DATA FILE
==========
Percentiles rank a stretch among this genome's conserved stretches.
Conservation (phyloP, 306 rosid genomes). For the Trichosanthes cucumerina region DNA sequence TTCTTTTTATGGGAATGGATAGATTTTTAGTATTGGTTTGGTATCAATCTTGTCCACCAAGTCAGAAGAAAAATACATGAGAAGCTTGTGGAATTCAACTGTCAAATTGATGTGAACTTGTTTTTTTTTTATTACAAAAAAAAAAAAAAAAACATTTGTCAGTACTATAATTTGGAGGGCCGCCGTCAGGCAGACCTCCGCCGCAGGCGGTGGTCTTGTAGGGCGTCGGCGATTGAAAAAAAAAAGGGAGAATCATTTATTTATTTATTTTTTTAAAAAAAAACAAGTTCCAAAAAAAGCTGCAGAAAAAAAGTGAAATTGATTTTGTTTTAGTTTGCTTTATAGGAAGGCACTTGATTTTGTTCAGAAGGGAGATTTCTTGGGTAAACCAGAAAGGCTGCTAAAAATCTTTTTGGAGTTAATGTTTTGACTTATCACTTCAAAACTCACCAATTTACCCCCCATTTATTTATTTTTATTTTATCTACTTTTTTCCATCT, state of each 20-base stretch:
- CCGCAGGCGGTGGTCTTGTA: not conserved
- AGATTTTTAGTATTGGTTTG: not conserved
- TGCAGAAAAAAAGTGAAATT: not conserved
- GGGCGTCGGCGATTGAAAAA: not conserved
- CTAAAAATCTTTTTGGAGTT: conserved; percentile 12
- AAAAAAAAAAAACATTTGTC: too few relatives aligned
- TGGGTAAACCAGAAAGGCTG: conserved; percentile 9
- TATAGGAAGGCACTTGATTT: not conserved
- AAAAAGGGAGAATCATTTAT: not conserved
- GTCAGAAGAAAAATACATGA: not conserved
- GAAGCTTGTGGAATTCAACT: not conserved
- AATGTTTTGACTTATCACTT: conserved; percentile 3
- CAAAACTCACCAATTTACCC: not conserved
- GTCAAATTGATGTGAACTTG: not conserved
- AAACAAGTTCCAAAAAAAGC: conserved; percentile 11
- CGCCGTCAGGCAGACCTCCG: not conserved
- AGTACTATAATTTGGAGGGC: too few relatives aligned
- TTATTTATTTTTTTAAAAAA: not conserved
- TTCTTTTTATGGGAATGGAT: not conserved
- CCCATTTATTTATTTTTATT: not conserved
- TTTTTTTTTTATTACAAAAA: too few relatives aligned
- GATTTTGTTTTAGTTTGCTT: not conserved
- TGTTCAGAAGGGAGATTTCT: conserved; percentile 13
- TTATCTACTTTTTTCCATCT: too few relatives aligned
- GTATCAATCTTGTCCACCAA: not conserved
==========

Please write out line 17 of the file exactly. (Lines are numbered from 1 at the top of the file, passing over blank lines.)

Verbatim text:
- AAACAAGTTCCAAAAAAAGC: conserved; percentile 11